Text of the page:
True Words

Neil Girrard

Scriptures Referenced in This Article:
          (Follow the Scripture links if you want to study the Scriptures for yourself.)
1 Sam. 8:7 π 1 Sam. 8:20 π 1 Sam. 8:22 π 2 Sam. 12:7 π Hos. 4:6 π Zech. 13:3 π Mt. 13:30 π Mt. 20:25-26 π Mt. 23:13-39 π Mt. 24:4 π Mt. 24:12 π Jn. 3:19-21 π Jn. 8:44 π Jn. 10:27 π Acts 20:30 π Rom. 8:14 π 1 Cor. 11:19 π 1 Cor. 14:3 π Gal. 5:17 π Gal. 5:20 π Col. 1:27 π 2 Ths. 2:11 π 1 Tim. 4:1-3 π Heb. 8:10 π Heb. 13:13 π 1 Pet. 5:3 π 1 Jn. 2:27 π 1 Jn. 3:8 π 3 Jn. 9 π Rev. 2:6 π Rev. 2:15 π Rev. 17:5

The term "prophet" is one that has accumulated some unfortunate baggage, especially the idea that it is some kind of permanent "office." In truth, it is a gifting, a function, a role the Lord enables a person to fill at a particular moment in time. The label simply indicates one who speaks what is on the heart of the Lord for that particular moment and for the people at hand. In today's context, there are those who truly operate in the gifting who are never called prophets. There are those who call themselves prophets but who in reality are not prophets at all. And there are those who routinely speak for the Lord but who never consider whether their words are truly from His heart or from some other spirit. Being a "prophet" is popular in certain circles and considered apostasy and error in others. This is indeed an area where great confusion abounds.

Prophets are usually not considered exceptionally annoying until they begin to point out certain sins. But even this is tolerable to a certain degree until the prophet - like Nathan confronting King David with a very personal, "You are the man!" ( 2 Sam. 12:7; top ) - begins to step on very personal, very "sacred-cow" kinds of idolatry. Then the prophet is either immediately well-loved or much-hated - all dependant upon the spiritual condition of the one to (and of!) whom he speaks.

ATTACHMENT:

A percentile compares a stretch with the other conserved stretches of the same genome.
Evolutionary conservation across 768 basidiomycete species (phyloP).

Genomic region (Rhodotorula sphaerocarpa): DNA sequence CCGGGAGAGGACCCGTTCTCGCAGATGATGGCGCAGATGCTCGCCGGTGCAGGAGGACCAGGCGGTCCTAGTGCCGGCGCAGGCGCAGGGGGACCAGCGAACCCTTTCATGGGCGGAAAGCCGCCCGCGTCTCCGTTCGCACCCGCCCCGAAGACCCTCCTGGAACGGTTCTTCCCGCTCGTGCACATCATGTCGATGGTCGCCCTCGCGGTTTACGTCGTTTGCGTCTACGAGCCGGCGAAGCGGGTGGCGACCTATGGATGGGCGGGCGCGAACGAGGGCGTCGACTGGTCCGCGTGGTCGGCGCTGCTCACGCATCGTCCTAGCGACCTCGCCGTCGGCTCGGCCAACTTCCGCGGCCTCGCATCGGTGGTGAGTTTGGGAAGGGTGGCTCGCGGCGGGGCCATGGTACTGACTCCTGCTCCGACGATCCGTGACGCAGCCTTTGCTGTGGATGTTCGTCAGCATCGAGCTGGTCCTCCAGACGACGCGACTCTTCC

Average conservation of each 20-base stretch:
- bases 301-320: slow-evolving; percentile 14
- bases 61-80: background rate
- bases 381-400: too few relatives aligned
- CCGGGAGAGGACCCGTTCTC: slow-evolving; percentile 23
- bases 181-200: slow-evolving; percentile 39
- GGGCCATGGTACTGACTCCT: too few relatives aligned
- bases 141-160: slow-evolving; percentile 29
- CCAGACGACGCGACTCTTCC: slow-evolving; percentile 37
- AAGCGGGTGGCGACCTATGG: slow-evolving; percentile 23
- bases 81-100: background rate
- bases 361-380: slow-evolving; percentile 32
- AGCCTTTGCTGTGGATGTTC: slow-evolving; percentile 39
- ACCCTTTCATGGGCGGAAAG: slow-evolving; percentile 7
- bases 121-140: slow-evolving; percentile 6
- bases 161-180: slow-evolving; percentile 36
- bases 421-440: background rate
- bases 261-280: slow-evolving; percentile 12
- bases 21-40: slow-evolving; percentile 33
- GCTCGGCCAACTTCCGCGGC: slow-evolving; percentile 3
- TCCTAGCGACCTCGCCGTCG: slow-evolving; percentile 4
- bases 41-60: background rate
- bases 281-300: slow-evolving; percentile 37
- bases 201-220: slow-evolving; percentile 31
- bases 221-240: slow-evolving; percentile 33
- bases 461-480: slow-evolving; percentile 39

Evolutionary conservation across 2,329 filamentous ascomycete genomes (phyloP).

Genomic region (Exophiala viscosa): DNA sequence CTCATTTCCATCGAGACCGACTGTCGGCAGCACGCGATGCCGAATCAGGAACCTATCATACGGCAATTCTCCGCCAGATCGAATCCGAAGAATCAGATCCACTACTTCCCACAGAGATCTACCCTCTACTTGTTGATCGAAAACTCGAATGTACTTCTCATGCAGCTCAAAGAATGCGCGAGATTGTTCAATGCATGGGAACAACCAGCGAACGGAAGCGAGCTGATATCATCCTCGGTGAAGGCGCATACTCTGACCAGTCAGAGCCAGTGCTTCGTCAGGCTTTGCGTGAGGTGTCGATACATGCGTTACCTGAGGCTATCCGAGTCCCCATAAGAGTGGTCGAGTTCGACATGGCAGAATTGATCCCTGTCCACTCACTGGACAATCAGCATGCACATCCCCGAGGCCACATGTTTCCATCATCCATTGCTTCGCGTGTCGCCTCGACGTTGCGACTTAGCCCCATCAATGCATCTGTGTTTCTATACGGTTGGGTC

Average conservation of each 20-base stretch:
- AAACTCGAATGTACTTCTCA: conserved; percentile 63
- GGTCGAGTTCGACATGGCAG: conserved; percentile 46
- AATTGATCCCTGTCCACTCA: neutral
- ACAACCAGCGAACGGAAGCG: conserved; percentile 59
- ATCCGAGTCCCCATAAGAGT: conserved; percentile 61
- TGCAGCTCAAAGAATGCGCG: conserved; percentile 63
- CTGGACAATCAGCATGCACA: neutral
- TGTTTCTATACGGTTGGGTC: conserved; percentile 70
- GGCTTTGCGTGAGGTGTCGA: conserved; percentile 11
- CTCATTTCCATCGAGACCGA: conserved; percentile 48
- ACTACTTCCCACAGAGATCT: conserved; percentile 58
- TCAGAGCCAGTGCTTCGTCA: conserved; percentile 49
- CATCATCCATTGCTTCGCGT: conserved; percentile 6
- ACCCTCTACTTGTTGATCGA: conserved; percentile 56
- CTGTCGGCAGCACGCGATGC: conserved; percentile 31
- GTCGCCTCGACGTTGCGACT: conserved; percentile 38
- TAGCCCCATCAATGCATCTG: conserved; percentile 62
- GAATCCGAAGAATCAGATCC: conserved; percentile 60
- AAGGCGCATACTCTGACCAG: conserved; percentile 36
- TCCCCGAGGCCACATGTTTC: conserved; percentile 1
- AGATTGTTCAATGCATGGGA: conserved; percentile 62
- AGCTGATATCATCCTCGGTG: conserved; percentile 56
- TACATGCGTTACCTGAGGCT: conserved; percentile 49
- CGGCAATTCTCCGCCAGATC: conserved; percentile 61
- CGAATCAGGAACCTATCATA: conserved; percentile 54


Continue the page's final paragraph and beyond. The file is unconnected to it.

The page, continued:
Much grief is heaped upon the heads of many who are called to be prophets because they so often have such "negative" things to say about this "ministry" or that "church" practice. The leaders of these "ministries" and "churches," those who go so far as to even admit that a New Testament prophet is a valid gifting, will often resort to Paul's description of one who prophesies as a means to demonstrate that one who speaks negatively cannot possibly be a prophet from God.

Paul wrote, "But he who prophesies speaks edification and exhortation and comfort to men." ( 1 Cor. 14:3 ) "There it is," they say. "This is what a prophet speaks - and there's not a negative word to be found in that list." Apparently, Jesus with His denunciations of woe upon the hypocrites ( Mt. 23:13-39; top ) would be a false prophet today!

Such a dismissal of prophetic words on the basis of their "negativity" completely ignores the dual nature of human life. Either one lives by the Spirit, being led by God as His son ( Rom. 8:14 ) or one lives by the flesh and is controlled by the sinful nature. There is no neutral ground in this all-out war between the Spirit and the flesh. (see Gal. 5:17; top )

A word of spiritual comfort to the man undergoing a trial, encouraging him to stand firm for the Lord in the midst of that trial, is an extremely unwelcome word to the flesh nature.

An exhortation to cease from sinning is a very negative statement when made to one who is quite comfortable in their sin.

And a word of edification - that is, a word which builds up the spiritual nature of the believer - would be looked upon as sheer destructive blasphemy by those who have built up their own empires in the same place where this word of edification would establish something of God's kingdom.

History's Lessons

Most people fail to understand how there historically came to be a "pastor" over the local "church." Most do not recognize either that whether he stands over a huge crowd at a mega-"church" or over only a handful in a house "church," the office is taken from the same mold, the "office" of the "bishop" of the first and second century. Nor do many realize that this historical event of the bishop arising over the assembly bears great similarity to how there came to be a king over Israel. God still says, "My people are destroyed for lack of knowledge." ( Hos. 4:6; top )